Absolutely, and Subaru has enhanced its full-time all-wheel-drive system in the new Forester to offer improved torque distribution to the axles and wheels, accounting for steering input promptly. Sport, Limited, and Touring trims feature dual-function X-Mode, which introduces a Deep Snow/Mud mode alongside the existing Snow/Dirt mode, resulting in noticeably enhanced off-road capabilities.

In a scenario at an elevation of around 6,000 feet on a warm spring day, navigating a rugged access road leading to a mountaintop ghost town still covered in recent snow, highlighted the significance of capable off-road systems. An instance involving a Forester Premium assisting an Outback Wilderness in a rescue operation underscored the potential limitations of vehicles lacking the dual-function X-Mode.

Encountering challenging terrains where secure footing was imperative, the Forester displayed its capability even in demanding conditions that surpassed the ground clearance of 8.7 inches on all Subaru crossovers.

The single-function X-Mode essentially acts as a hill descent system featuring automatic braking, with limited driver input. To engage these modes, a few taps on the touchscreen’s top menu bar are necessary, although a physical button placement on the console would enhance accessibility and convenience.

Once activated, the Snow/Dirt mode assists below 20 mph by automatically adjusting throttle inputs, aiding in maintaining stability and traction on slippery surfaces.

maintain that velocity unless you increase throttle or apply brakes to override it. Otherwise, setting the descent speed won’t be possible. It would be desirable if there was a steering wheel control to allow the driver to manage some of the, well, functions.

Regardless, I have reservations regarding the driver having configured it because it would have remained at a consistent speed to navigate the 40-foot long embankment instead of what seemed to be a severe braking incident by the driver, causing it to end up buried sideways, with the front elevated on the slope and the rear edging closer to a steep drop-off.

It’s doubtful that the Forester Premium would have gotten stuck with the dual-function X-Mode. The additional Deep Snow/Mud mode restricts the traction control system to permit more wheel spin, ultimately enhancing grip.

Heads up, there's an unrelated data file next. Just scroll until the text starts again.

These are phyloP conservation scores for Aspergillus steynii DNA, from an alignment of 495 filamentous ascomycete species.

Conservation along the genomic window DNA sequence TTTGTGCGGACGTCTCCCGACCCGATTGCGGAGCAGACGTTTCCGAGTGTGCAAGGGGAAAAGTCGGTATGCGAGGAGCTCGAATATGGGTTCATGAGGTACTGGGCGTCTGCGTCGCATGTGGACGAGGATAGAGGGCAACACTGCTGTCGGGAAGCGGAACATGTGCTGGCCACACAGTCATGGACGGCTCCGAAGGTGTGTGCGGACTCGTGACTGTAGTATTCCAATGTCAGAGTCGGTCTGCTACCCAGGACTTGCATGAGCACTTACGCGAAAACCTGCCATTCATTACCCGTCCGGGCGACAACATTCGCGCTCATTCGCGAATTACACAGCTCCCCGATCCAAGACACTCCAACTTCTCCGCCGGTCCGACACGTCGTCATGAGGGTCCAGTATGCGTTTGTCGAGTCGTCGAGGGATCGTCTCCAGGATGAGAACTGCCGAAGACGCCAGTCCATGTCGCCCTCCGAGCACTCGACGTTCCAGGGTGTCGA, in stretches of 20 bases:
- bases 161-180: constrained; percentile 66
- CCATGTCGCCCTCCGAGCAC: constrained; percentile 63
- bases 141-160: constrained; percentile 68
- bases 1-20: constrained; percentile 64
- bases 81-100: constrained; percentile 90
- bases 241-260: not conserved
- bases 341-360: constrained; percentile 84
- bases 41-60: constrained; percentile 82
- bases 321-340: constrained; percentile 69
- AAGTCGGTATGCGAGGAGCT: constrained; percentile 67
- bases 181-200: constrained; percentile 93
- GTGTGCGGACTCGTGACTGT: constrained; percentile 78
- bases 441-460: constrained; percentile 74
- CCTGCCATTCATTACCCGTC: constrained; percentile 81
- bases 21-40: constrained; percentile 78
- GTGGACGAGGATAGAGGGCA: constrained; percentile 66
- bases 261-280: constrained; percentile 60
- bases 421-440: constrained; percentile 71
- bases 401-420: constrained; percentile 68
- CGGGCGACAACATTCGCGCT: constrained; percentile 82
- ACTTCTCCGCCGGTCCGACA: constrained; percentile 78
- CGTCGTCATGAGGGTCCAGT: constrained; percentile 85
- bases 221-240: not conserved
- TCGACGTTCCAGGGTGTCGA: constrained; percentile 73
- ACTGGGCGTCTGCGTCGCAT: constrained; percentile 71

In approximately five minutes, and with a gentle nudge to the hood, the Forester Premium was dislodged, and all other Foresters proceeded along the route without any mishaps.

For drivers contemplating engaging in more challenging off-road adventures, the Subaru Forester Wilderness remains unchanged from the 2024 model year. It wouldn’t have been unnecessary up at ghost town road.

Yeah, but how does the Subaru Forester fare for day-to-day driving?

The improvements in the powertrain and the overall silence make the driving experience more pleasurable, and the new 11.6-inch vertical touchscreen present in all models except the base model gives it a modern touch. Although the CD player is no longer available, traditionalists might appreciate the AM radio option.

New front seat designs offer better hip support, and all models except the base one come with a heated power driver seat. Subaru hasn’t compromised on the rear seats either, providing nearly 40 inches of legroom and ample headspace due to its tall design. The use of softer materials, alongside the combination of metallic trim and textured interior elements on the dashboard and doors, such as a diamond-like panel over the glovebox, elevate this Forester above its predecessors.

Naturally, Subaru charges a premium for this, but the enhancements justify the $2,900 price hike from last year. Starting at $31,090, inclusive of a $1,395 destination fee, the base Forester still costs less than a base Toyota RAV4 LE with AWD.

Many of the enhancements may go unnoticed and remain unused. Subaru has added a third camera to its standard EyeSight safety system for a broader field of vision, along with updated software that operates more smoothly and responsively. The alerts for emergency braking and lane control might be more assertive and prompt than some drivers prefer, but they align with the Forester’s top safety ratings. Last week, the outgoing model was the sole one out of 10 popular compact crossover models evaluated by IIHS to prevent a high-speed collision with a car, motorcycle, or semi.

The Sport model, which I primarily tested, is priced at $35,890 and showcases 19-inch wheels accented in bronze, chrome and bronze badging inside and out, black exterior accents, an interior with increased soft-touch padding, and waterproof synthetic leather, among other enhancements. It is priced approximately $1,000 lower than last year’s Wilderness model.

The Forester not only fits within the Subaru family but embodies it completely. That’s a commendable lineage from a small family with remarkable sales figures.

Image Source: Valdis Skudre / Shutterstock